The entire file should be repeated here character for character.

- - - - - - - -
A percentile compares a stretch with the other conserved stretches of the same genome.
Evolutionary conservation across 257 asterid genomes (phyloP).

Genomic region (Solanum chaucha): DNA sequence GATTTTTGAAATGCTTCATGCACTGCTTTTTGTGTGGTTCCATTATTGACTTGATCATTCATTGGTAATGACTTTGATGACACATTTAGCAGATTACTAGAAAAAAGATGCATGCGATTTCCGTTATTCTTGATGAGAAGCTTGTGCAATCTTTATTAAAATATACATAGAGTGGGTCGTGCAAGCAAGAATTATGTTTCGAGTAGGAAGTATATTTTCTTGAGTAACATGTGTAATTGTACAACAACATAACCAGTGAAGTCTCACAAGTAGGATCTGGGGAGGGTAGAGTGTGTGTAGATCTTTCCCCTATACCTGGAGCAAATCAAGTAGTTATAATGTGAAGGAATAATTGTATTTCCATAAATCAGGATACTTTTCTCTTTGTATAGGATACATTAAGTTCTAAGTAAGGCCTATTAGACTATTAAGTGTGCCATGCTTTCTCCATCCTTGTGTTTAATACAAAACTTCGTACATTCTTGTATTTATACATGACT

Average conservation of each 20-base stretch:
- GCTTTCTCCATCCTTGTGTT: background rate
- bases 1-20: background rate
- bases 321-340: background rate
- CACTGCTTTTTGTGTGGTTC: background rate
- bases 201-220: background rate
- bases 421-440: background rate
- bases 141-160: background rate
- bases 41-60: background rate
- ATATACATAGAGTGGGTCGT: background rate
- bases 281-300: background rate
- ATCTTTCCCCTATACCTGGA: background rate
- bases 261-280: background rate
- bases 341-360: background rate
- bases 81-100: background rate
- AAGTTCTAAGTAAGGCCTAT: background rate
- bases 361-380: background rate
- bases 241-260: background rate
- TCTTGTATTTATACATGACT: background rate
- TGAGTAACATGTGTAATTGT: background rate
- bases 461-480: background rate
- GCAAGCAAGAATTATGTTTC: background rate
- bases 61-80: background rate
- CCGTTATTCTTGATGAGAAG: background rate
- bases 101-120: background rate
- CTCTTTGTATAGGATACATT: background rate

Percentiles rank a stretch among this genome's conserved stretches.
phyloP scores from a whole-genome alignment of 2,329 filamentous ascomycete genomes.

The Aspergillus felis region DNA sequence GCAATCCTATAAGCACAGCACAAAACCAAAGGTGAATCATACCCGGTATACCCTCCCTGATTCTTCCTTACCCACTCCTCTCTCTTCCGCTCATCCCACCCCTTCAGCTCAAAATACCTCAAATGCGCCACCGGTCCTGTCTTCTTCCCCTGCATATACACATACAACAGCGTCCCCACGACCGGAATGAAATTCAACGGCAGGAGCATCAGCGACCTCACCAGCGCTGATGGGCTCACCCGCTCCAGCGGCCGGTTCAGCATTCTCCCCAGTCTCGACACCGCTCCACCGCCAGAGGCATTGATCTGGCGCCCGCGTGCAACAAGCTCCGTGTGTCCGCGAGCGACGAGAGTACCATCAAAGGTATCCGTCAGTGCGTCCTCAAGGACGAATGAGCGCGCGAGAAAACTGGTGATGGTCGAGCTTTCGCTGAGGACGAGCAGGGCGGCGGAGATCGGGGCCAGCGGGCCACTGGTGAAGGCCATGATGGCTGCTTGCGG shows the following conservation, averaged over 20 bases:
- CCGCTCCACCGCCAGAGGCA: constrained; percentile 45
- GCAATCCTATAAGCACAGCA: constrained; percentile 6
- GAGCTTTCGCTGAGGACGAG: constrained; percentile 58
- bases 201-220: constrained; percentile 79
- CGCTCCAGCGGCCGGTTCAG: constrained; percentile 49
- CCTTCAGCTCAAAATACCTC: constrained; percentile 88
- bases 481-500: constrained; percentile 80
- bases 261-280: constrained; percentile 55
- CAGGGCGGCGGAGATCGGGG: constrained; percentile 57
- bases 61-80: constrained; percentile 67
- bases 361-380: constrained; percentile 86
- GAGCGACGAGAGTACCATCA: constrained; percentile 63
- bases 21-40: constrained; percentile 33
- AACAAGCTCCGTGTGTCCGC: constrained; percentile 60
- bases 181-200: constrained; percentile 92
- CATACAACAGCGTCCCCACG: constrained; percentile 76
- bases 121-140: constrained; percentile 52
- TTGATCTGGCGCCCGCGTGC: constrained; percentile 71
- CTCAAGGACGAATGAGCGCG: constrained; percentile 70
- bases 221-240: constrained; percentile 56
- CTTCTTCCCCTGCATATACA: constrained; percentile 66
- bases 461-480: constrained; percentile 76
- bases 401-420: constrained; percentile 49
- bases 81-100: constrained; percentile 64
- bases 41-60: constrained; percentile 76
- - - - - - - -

A percentile compares a stretch with the other conserved stretches of the same genome.
Evolutionary conservation across 257 asterid genomes (phyloP).

Genomic region (Solanum chaucha): DNA sequence GATTTTTGAAATGCTTCATGCACTGCTTTTTGTGTGGTTCCATTATTGACTTGATCATTCATTGGTAATGACTTTGATGACACATTTAGCAGATTACTAGAAAAAAGATGCATGCGATTTCCGTTATTCTTGATGAGAAGCTTGTGCAATCTTTATTAAAATATACATAGAGTGGGTCGTGCAAGCAAGAATTATGTTTCGAGTAGGAAGTATATTTTCTTGAGTAACATGTGTAATTGTACAACAACATAACCAGTGAAGTCTCACAAGTAGGATCTGGGGAGGGTAGAGTGTGTGTAGATCTTTCCCCTATACCTGGAGCAAATCAAGTAGTTATAATGTGAAGGAATAATTGTATTTCCATAAATCAGGATACTTTTCTCTTTGTATAGGATACATTAAGTTCTAAGTAAGGCCTATTAGACTATTAAGTGTGCCATGCTTTCTCCATCCTTGTGTTTAATACAAAACTTCGTACATTCTTGTATTTATACATGACT

Average conservation of each 20-base stretch:
- GCTTTCTCCATCCTTGTGTT: background rate
- bases 1-20: background rate
- bases 321-340: background rate
- CACTGCTTTTTGTGTGGTTC: background rate
- bases 201-220: background rate
- bases 421-440: background rate
- bases 141-160: background rate
- bases 41-60: background rate
- ATATACATAGAGTGGGTCGT: background rate
- bases 281-300: background rate
- ATCTTTCCCCTATACCTGGA: background rate
- bases 261-280: background rate
- bases 341-360: background rate
- bases 81-100: background rate
- AAGTTCTAAGTAAGGCCTAT: background rate
- bases 361-380: background rate
- bases 241-260: background rate
- TCTTGTATTTATACATGACT: background rate
- TGAGTAACATGTGTAATTGT: background rate
- bases 461-480: background rate
- GCAAGCAAGAATTATGTTTC: background rate
- bases 61-80: background rate
- CCGTTATTCTTGATGAGAAG: background rate
- bases 101-120: background rate
- CTCTTTGTATAGGATACATT: background rate

Percentiles rank a stretch among this genome's conserved stretches.
phyloP scores from a whole-genome alignment of 2,329 filamentous ascomycete genomes.

The Aspergillus felis region DNA sequence GCAATCCTATAAGCACAGCACAAAACCAAAGGTGAATCATACCCGGTATACCCTCCCTGATTCTTCCTTACCCACTCCTCTCTCTTCCGCTCATCCCACCCCTTCAGCTCAAAATACCTCAAATGCGCCACCGGTCCTGTCTTCTTCCCCTGCATATACACATACAACAGCGTCCCCACGACCGGAATGAAATTCAACGGCAGGAGCATCAGCGACCTCACCAGCGCTGATGGGCTCACCCGCTCCAGCGGCCGGTTCAGCATTCTCCCCAGTCTCGACACCGCTCCACCGCCAGAGGCATTGATCTGGCGCCCGCGTGCAACAAGCTCCGTGTGTCCGCGAGCGACGAGAGTACCATCAAAGGTATCCGTCAGTGCGTCCTCAAGGACGAATGAGCGCGCGAGAAAACTGGTGATGGTCGAGCTTTCGCTGAGGACGAGCAGGGCGGCGGAGATCGGGGCCAGCGGGCCACTGGTGAAGGCCATGATGGCTGCTTGCGG shows the following conservation, averaged over 20 bases:
- CCGCTCCACCGCCAGAGGCA: constrained; percentile 45
- GCAATCCTATAAGCACAGCA: constrained; percentile 6
- GAGCTTTCGCTGAGGACGAG: constrained; percentile 58
- bases 201-220: constrained; percentile 79
- CGCTCCAGCGGCCGGTTCAG: constrained; percentile 49
- CCTTCAGCTCAAAATACCTC: constrained; percentile 88
- bases 481-500: constrained; percentile 80
- bases 261-280: constrained; percentile 55
- CAGGGCGGCGGAGATCGGGG: constrained; percentile 57
- bases 61-80: constrained; percentile 67
- bases 361-380: constrained; percentile 86
- GAGCGACGAGAGTACCATCA: constrained; percentile 63
- bases 21-40: constrained; percentile 33
- AACAAGCTCCGTGTGTCCGC: constrained; percentile 60
- bases 181-200: constrained; percentile 92
- CATACAACAGCGTCCCCACG: constrained; percentile 76
- bases 121-140: constrained; percentile 52
- TTGATCTGGCGCCCGCGTGC: constrained; percentile 71
- CTCAAGGACGAATGAGCGCG: constrained; percentile 70
- bases 221-240: constrained; percentile 56
- CTTCTTCCCCTGCATATACA: constrained; percentile 66
- bases 461-480: constrained; percentile 76
- bases 401-420: constrained; percentile 49
- bases 81-100: constrained; percentile 64
- bases 41-60: constrained; percentile 76